By Maureen Hayden
CNHI Statehouse Bureau
For many occupants of the Indiana Statehouse, the week after the General Assembly wraps up its final frenzy of work is a quiet one. But not for Glenda Ritz.
Less than 48 hours after legislators passed the last bill of the 2013 session, the state’s public schools chief was standing in front of a bank of computer monitors watching in real time as thousands of test-taking children across Indiana were repeatedly kicked off line.
It was cause for concern: The lost computer connections of 30,000 students taking Indiana’s high-stakes, high-stress assessment test known as ISTEP+ marked the third straight year of problems with the private company, CTB/McGraw Hill, that has a $95 million, four-year contract with the state to administer the test.
But Ritz kept her cool, even as service interruptions continued into the next day, triggering delays, upping anxiety, and prompting some members of the Indiana Board of Education to deem the situation “disastrous.”
“There was no panic on my end,” said Ritz. The longtime teacher, versed in computer technology in her training as a school media specialist, focused her sights on finding a fix to get through the testing window.
Then she turned to tougher questions — yet to be resolved — on whether the test results, once they come in, will be rendered invalid.
Ritz may be a novice on the job, but after four months in office she’s fully immersed in the duties of the state’s top school administrator, overseeing the state’s Department of Education and the 1,900-plus public schools that serve more than 1 million Indiana children.
“It’s a good fit,” is how she describes her new roll, after a career spent both as a classroom teacher and a devoted student of education policy.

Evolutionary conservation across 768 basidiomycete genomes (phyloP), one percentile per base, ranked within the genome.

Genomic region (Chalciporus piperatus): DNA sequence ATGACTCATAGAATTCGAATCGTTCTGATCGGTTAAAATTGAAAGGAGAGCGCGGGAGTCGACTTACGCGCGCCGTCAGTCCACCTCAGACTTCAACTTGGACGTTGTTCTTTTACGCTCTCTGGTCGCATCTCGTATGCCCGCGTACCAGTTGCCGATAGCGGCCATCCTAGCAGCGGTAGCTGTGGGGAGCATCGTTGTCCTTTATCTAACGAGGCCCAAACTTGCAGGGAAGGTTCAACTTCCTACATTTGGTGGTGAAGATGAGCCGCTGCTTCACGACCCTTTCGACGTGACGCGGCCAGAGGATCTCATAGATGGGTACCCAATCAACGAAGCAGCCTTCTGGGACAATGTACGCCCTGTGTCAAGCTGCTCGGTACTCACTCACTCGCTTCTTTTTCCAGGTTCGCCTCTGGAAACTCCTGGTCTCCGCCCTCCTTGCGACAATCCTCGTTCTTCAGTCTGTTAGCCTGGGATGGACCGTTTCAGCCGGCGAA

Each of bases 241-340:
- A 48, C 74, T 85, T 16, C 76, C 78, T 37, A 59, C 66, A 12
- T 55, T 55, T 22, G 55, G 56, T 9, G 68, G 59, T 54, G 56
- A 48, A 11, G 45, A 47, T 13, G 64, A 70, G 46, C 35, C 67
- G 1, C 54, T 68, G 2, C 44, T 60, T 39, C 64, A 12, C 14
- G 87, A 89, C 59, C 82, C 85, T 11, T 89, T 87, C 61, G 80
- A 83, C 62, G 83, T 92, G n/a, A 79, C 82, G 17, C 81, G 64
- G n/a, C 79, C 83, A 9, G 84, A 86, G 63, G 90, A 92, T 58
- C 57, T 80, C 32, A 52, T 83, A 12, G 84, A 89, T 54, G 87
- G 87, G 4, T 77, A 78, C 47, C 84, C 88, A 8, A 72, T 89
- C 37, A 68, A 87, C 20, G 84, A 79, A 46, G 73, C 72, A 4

Ritz’s surprise victory last November in the race for superintendent of public instruction was the big political story in the Statehouse. A longtime Republican voter, she’d never sought public office before deciding to run as a Democrat to unseat the Republican incumbent, Tony Bennett.
‘Under a microscope’
Though unknown and underfunded — her campaign war chest was one-tenth the size of Bennett’s — she won the votes of 1.3 million Hoosiers, more than Republican Gov. Mike Pence garnered.
But she walked into a Statehouse controlled by Republicans who helped Bennett and his allies on the State Board of Education engineer a controversial overhaul of education policy.
Ritz still seems undaunted, convinced she can remove partisanship from the conversation about how to best educate Indiana’s children.
“I may have to deal with politics and political points of view, but in the long run, I don’t let that dissuade me,” Ritz said. “I am always going to be talking with people about the best way for things to happen in the classroom. And how on an upper level, a policy level, we really do affect that.”
Democrat Sen. Tim Skinner, a Ritz supporter from Terre Haute, said Ritz opponents have been waiting for her to stumble. “Everything she does is under a microscope,” Skinner said. “She has to feel like there is a 10,000-pound truck hanging over her head, ready to drop.”
Ritz acknowledges the pressure, but keeps it out her sight line. “I’m a very tenacious person,” she said.
Ritz saw her election as a “referendum” on the course of education set by Republicans who tied high-stakes testing like ISTEP to teacher pay, school funding and student evaluation.
But her victory appears to have only slowed down the course, not reversed it.
Maureen Hayden covers the Statehouse for the CNHI newspapers in Indiana. She can be reached at email@example.com.